The Final Rule has now taken away any area of confusion and generally calls for authorization to be obtained in most cases before marketing can use PHI, although exceptions do still exist if no payment is given for the communication. Face to face communications and promotional gifts of nominal value are still permitted.

If refill reminders must be issue, this is still ok if the organization receives some payment to help cover the costs involved, but only if those payments are reasonable, such as covering the cost of printing and postage.

Provided no payment is made, marketing is possible under HIPAA when:

  1. They are made for treatment reasons by a healthcare provider, for case management, coordination of the service or to recommend different therapies, treatments or providers of healthcare services needed by the patient in question.
  2. To advise patients about communicate health-related products and services including those that must be paid for, provided that payment is born by the insurance company or health care plan owned by the patient. This includes policy amendments, enhancements, additions to the plan that add value but are not actually part of the plan of benefits, or replacement of the services supplied.
  3. Case management and case coordination correspondence relating to treatment alternatives “and related functions to the extent these activities do not fall within the definition of treatment”.

Marketing is not allowed if financial remuneration is made, with the definition being “direct or indirect payment from or on behalf of a third party whose product or service is being described. Direct or indirect payment does not include any payment for treatment of an individual.”

While the Final Rule does clear up most matters, there is still some potential for interpretation. For instance, if a covered-body receives payment from a company, but the payment is not directly for marketing purposes, the rule would not be applicable.

The example the HHS gives is if a drug therapy or treatment program is being funded by a third party, marketing would be allowable without prior authorization if the patients were asked to join the program, even if the organization was being paid to run the study. The vital point is that the organization is not paid for the marketing. Therefore if marketing intended for the patient of the program, and not the products and services provided by that third party, it would be permissible without previous authorization.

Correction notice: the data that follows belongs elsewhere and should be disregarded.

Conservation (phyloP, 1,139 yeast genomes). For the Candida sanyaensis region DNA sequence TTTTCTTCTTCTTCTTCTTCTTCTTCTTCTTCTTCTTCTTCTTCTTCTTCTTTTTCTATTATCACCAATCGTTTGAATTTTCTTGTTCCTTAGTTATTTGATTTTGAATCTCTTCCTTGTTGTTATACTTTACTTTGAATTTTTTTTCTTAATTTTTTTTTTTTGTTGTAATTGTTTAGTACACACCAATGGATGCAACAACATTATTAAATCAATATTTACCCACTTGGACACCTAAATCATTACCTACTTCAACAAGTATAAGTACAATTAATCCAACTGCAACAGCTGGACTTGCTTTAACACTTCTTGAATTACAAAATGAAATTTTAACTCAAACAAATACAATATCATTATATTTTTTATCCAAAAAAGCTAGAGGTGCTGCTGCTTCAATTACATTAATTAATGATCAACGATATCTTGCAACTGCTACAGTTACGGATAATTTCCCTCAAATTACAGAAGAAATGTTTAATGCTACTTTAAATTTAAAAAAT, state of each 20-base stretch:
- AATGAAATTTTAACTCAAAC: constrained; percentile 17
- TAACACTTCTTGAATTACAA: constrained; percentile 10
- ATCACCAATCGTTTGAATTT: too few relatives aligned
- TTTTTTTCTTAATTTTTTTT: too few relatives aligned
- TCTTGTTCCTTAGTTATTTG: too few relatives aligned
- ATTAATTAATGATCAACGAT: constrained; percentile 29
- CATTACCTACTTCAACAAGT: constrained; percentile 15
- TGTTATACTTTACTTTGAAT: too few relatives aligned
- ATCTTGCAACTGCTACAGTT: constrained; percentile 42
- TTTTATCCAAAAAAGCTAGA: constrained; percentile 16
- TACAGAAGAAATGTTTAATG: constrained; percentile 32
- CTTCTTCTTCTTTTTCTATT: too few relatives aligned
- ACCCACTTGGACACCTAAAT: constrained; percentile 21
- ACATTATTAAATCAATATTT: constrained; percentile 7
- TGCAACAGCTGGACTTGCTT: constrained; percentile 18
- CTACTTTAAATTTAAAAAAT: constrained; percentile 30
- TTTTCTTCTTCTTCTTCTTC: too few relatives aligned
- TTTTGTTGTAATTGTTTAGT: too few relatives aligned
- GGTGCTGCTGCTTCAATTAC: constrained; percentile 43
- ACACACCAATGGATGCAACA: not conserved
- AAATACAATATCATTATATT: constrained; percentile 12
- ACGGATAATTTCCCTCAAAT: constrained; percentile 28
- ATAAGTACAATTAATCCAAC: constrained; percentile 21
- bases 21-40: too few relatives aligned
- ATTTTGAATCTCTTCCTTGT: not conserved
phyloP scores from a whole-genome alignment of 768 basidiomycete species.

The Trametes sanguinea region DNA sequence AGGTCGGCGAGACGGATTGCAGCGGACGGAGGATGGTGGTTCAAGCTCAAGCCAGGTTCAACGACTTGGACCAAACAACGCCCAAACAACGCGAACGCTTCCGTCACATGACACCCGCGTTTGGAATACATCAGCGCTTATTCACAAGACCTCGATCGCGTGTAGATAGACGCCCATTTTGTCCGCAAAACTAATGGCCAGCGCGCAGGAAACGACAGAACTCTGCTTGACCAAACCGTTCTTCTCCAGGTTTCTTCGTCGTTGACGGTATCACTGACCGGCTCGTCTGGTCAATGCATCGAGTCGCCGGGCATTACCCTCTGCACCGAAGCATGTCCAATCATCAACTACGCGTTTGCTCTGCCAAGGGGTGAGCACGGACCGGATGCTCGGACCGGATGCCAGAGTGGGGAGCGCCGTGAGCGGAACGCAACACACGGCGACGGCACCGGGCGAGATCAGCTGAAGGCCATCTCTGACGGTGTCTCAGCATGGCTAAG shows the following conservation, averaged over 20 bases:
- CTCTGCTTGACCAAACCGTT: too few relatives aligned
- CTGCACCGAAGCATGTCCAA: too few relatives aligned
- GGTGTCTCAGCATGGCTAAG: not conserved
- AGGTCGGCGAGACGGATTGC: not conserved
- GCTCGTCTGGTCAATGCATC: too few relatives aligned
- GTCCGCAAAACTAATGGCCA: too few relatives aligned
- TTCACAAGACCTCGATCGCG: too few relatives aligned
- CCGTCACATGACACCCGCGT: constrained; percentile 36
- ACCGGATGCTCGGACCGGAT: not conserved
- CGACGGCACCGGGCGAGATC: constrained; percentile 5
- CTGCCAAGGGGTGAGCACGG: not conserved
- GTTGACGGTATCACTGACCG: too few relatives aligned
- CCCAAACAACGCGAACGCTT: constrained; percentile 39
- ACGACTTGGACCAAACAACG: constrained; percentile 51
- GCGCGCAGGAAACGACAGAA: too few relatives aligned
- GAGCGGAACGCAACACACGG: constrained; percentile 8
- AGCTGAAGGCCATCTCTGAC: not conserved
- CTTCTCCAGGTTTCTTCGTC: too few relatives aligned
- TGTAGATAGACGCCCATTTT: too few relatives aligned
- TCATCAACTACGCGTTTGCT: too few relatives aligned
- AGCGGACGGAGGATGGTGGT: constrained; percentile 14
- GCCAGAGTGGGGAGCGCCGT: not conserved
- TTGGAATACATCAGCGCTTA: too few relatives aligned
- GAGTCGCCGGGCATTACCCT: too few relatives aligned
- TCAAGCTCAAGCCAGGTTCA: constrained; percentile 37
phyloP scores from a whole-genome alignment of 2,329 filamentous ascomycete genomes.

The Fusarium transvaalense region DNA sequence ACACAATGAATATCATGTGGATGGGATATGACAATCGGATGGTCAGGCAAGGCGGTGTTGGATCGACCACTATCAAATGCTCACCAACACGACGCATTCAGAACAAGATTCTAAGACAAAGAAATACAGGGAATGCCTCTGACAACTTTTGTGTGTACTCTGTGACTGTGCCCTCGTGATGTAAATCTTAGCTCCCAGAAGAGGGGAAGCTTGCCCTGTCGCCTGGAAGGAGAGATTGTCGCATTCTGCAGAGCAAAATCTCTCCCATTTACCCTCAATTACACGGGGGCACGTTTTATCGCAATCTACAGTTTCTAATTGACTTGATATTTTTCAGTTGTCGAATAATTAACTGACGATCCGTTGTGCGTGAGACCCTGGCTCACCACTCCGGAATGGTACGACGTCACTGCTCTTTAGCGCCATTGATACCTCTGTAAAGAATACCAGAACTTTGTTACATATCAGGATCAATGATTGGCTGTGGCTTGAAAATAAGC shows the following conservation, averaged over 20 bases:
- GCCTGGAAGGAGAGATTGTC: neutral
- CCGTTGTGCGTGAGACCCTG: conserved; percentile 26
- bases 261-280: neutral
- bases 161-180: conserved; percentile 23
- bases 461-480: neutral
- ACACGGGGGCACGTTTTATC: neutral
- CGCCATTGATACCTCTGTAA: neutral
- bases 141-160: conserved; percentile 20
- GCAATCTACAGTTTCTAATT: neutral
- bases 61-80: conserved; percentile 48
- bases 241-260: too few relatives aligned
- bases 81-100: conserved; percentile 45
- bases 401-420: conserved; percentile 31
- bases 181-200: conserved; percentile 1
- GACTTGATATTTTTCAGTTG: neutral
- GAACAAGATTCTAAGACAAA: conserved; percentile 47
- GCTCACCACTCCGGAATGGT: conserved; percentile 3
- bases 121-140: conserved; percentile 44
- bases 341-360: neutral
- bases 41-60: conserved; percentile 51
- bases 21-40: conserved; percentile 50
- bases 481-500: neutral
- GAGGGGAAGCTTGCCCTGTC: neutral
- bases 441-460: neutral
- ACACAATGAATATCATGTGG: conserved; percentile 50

Another instance where marketing without prior authorization is allowed is if a company service is being promoted, yet payment for marketing originates from a separate third party, i.e. one other than the firm providing the service. This exception covers charitable organizations aiming to supply a new treatment, such as a cancer screening program.

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Patrick Kennedy

Patrick Kennedy is a highly accomplished journalist and editor with nearly two decades of experience in the field. With expertise in writing and editing content, Patrick has made significant contributions to various publications and organizations. Over the course of his career, Patrick has successfully managed teams of writers, overseeing the production of high-quality content and ensuring its adherence to professional standards. His exceptional leadership skills, combined with his deep understanding of journalistic principles, have allowed him to create cohesive and engaging narratives that resonate with readers. A notable area of specialization for Patrick lies in compliance, particularly in relation to HIPAA (Health Insurance Portability and Accountability Act). He has authored numerous articles delving into the complexities of compliance and its implications for various industries. Patrick's comprehensive understanding of HIPAA regulations has positioned him as a go-to expert, sought after for his insights and expertise in this field. Patrick's bachelors degree is from the University of Limerick and his master's degree in journalism is from Dublin City University. You can contact Patrick through his LinkedIn profile: